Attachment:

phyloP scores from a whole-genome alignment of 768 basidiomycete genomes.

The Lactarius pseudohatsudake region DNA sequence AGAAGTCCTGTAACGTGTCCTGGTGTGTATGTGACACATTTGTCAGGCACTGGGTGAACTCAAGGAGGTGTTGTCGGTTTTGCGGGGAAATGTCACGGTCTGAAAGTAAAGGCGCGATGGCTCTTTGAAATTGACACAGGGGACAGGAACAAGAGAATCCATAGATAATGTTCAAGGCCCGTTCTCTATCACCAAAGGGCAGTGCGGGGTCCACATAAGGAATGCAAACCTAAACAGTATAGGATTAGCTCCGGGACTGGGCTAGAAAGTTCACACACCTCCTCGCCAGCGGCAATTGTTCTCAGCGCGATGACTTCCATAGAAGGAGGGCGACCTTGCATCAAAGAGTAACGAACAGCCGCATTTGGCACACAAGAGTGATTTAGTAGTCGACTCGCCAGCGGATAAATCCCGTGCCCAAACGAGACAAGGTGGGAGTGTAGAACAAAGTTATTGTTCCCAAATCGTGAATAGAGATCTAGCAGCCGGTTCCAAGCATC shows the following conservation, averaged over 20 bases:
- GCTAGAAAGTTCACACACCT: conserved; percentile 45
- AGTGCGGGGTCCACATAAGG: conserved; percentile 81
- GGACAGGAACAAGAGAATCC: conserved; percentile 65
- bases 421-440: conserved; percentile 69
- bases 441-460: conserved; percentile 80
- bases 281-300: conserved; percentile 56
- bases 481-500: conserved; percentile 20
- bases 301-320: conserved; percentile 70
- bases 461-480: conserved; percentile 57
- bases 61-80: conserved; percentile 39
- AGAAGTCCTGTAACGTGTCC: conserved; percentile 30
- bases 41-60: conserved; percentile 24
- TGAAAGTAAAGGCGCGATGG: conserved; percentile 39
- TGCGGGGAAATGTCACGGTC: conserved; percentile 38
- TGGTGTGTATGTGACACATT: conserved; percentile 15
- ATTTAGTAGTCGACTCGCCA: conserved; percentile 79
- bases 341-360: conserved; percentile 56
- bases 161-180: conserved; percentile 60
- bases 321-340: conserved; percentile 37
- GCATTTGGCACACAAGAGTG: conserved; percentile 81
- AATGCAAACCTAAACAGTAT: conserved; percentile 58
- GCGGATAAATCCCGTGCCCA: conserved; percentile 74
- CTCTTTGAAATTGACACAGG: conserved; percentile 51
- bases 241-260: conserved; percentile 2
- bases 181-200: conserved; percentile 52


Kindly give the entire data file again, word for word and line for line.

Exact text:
phyloP scores from a whole-genome alignment of 768 basidiomycete genomes.

The Lactarius pseudohatsudake region DNA sequence AGAAGTCCTGTAACGTGTCCTGGTGTGTATGTGACACATTTGTCAGGCACTGGGTGAACTCAAGGAGGTGTTGTCGGTTTTGCGGGGAAATGTCACGGTCTGAAAGTAAAGGCGCGATGGCTCTTTGAAATTGACACAGGGGACAGGAACAAGAGAATCCATAGATAATGTTCAAGGCCCGTTCTCTATCACCAAAGGGCAGTGCGGGGTCCACATAAGGAATGCAAACCTAAACAGTATAGGATTAGCTCCGGGACTGGGCTAGAAAGTTCACACACCTCCTCGCCAGCGGCAATTGTTCTCAGCGCGATGACTTCCATAGAAGGAGGGCGACCTTGCATCAAAGAGTAACGAACAGCCGCATTTGGCACACAAGAGTGATTTAGTAGTCGACTCGCCAGCGGATAAATCCCGTGCCCAAACGAGACAAGGTGGGAGTGTAGAACAAAGTTATTGTTCCCAAATCGTGAATAGAGATCTAGCAGCCGGTTCCAAGCATC shows the following conservation, averaged over 20 bases:
- GCTAGAAAGTTCACACACCT: conserved; percentile 45
- AGTGCGGGGTCCACATAAGG: conserved; percentile 81
- GGACAGGAACAAGAGAATCC: conserved; percentile 65
- bases 421-440: conserved; percentile 69
- bases 441-460: conserved; percentile 80
- bases 281-300: conserved; percentile 56
- bases 481-500: conserved; percentile 20
- bases 301-320: conserved; percentile 70
- bases 461-480: conserved; percentile 57
- bases 61-80: conserved; percentile 39
- AGAAGTCCTGTAACGTGTCC: conserved; percentile 30
- bases 41-60: conserved; percentile 24
- TGAAAGTAAAGGCGCGATGG: conserved; percentile 39
- TGCGGGGAAATGTCACGGTC: conserved; percentile 38
- TGGTGTGTATGTGACACATT: conserved; percentile 15
- ATTTAGTAGTCGACTCGCCA: conserved; percentile 79
- bases 341-360: conserved; percentile 56
- bases 161-180: conserved; percentile 60
- bases 321-340: conserved; percentile 37
- GCATTTGGCACACAAGAGTG: conserved; percentile 81
- AATGCAAACCTAAACAGTAT: conserved; percentile 58
- GCGGATAAATCCCGTGCCCA: conserved; percentile 74
- CTCTTTGAAATTGACACAGG: conserved; percentile 51
- bases 241-260: conserved; percentile 2
- bases 181-200: conserved; percentile 52